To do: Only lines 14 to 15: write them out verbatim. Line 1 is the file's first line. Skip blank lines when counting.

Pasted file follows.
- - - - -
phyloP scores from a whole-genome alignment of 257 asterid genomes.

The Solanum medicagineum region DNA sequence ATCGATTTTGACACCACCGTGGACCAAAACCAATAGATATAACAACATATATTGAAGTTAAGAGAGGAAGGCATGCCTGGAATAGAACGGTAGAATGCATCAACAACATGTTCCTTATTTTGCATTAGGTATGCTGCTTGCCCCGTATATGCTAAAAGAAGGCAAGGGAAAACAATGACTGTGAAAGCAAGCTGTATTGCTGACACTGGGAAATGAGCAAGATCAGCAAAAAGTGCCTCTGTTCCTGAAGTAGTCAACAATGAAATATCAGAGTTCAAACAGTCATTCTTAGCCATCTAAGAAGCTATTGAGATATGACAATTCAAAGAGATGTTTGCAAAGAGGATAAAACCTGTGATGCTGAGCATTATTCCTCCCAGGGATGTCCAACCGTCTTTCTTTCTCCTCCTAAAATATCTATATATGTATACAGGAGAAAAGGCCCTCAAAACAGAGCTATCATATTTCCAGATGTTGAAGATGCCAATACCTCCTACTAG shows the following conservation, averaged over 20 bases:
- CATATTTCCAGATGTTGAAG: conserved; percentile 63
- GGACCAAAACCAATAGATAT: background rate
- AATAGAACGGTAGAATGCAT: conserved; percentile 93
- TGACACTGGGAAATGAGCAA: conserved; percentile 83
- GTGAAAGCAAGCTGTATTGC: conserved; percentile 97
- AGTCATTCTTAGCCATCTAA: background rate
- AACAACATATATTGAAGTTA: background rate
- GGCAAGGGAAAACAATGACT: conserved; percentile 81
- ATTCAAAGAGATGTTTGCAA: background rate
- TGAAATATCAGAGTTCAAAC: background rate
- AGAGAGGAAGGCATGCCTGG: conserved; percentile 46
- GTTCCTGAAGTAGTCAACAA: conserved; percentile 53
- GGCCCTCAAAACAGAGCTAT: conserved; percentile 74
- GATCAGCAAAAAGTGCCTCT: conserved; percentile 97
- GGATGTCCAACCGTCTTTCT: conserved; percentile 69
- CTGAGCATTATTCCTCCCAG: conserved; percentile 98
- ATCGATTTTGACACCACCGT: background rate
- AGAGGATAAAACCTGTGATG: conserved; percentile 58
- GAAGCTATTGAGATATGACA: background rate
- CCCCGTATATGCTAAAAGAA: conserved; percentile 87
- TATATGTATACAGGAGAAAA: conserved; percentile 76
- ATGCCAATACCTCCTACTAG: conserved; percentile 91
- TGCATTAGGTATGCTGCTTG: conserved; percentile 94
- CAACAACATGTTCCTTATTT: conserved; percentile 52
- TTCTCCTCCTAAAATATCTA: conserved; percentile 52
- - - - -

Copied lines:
- GTTCCTGAAGTAGTCAACAA: conserved; percentile 53
- GGCCCTCAAAACAGAGCTAT: conserved; percentile 74